COVID-19 vaccines may need regular updates for emerging variants
Soon after the world’s first COVID-19 vaccination campaigns kicked off, news emerged about new, more contagious SARS-CoV-2 variants crisscrossing the planet. The discovery of such strains in Britain, Brazil, and South Africa has raised a pressing concern: Will current vaccines be effective against them?
This news story has been updated to reflect the publication of the study, previously available on BioRxiv, in a peer-reviewed journal.
In studying blood samples from people vaccinated with either Moderna’s or Pfizer’s COVID-19 vaccine, Rockefeller scientists in the Paul Bieniasz and Michel C. Nussenzweig‘s laboratories have arrived at a nuanced answer. Their findings show that the vaccines have less power to neutralize these new variants than the original Wuhan strain, but could still offer crucial protection.
“Reduced neutralization does not mean no immunity. The vaccines will likely still prevent severe disease,” says Nussenzweig, the Zanvil A. Cohn and Ralph M. Steinman Professor and head of the Laboratory of Molecular Immunology at Rockefeller. “But these results mean that we will need to monitor newly arising variants to keep up with the virus’s evolution, and that the vaccines may be need to be updated periodically.”
The findings are available on bioRxiv ahead of peer-review in scientific journals.
From vaccines to antibody drugs
The new coronavirus variants have been shown to carry specific mutations, allowing them to “escape” some of the neutralizing antibodies the body uses to fight off Covid-19.
In lab experiments, the researchers tested the impact of these mutations by letting various versions of the coronavirus infect human cells in the presence of blood plasma from 20 volunteers who had received either the Moderna or the Pfizer vaccine.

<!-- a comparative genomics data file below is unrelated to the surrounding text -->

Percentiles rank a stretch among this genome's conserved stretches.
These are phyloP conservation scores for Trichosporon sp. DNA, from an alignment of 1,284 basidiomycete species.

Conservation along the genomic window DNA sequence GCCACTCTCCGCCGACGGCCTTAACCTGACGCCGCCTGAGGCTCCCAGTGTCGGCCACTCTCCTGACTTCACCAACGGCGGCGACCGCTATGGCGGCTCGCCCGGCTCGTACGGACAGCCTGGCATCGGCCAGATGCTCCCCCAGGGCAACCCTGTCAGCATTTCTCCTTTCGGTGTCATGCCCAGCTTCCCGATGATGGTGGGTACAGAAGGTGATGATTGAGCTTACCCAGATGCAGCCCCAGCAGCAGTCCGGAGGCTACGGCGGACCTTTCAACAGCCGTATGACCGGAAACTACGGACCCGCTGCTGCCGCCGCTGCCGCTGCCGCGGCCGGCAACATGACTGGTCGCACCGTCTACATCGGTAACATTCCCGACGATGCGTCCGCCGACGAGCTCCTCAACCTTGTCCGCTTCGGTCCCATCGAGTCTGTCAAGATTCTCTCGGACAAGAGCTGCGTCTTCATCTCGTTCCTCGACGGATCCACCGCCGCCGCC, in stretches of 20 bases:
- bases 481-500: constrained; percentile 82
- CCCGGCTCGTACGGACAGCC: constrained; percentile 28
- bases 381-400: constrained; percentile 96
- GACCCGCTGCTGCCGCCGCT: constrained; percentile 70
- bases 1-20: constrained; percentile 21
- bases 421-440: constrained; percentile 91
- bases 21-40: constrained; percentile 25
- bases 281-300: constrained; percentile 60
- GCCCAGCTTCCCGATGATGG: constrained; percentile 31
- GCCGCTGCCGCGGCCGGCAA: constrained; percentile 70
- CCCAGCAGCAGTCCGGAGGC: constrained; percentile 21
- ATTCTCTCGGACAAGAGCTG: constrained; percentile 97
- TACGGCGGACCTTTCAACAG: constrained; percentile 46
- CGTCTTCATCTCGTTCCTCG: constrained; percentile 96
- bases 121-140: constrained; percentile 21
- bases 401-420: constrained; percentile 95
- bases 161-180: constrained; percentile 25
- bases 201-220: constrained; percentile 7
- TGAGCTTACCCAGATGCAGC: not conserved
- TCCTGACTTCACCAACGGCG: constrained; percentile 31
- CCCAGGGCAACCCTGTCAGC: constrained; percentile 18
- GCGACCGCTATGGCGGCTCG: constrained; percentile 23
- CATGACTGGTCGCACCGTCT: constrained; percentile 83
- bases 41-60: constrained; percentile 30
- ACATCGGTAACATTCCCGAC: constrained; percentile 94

The vaccines, the researchers found, had triggered the body to produce a broad range of antibodies, including potent neutralizing antibodies known to be present in the blood plasma of people who have recovered from COVID-19. For the Wuhan strain, the plasma samples of vaccinated people showed neutralizing activity similar to that which arises in natural infection. For mutated viruses, however, the plasma samples showed a one to to three-fold decrease in neutralizing activity.
“This is a modest reduction that should not render the vaccines ineffective, although it could become a problem if the variants become dominant,” says Zijun Wang, a postdoc in Nussenzweig’s lab and the study’s first author.
But the findings could have more immediate bearings on the development of monoclonal antibody drugs—treatments that, unlike vaccines, rely exclusively on the neutralizing prowess of specific antibodies. A number of antibody drugs for COVID-19 are currently being tested in clinical trials, including an antibody combination developed in Nussenzweig’s lab.
To find out how such treatments might perform on the emerging strains, the team isolated and cloned some of the most potent antibodies from the volunteers and tested each against the mutant viruses. Fourteen of 17 antibodies tested showed at least a ten-fold reduction in their ability to neutralize coronaviruses carrying major mutations found in the variants from Britain, South Africa, and Brazil.
These findings underscore that monoclonal antibody drugs will not only have to be continuously tested against the emerging variants, but should ideally be developed as multi-antibody treatments in the first place, rather than being based on one antibody alone. The drug discovered at Rockefeller was designed as a cocktail of two antibodies recognizing different portions of SARS-CoV-2, reducing its risk of becoming ineffective as the virus mutates.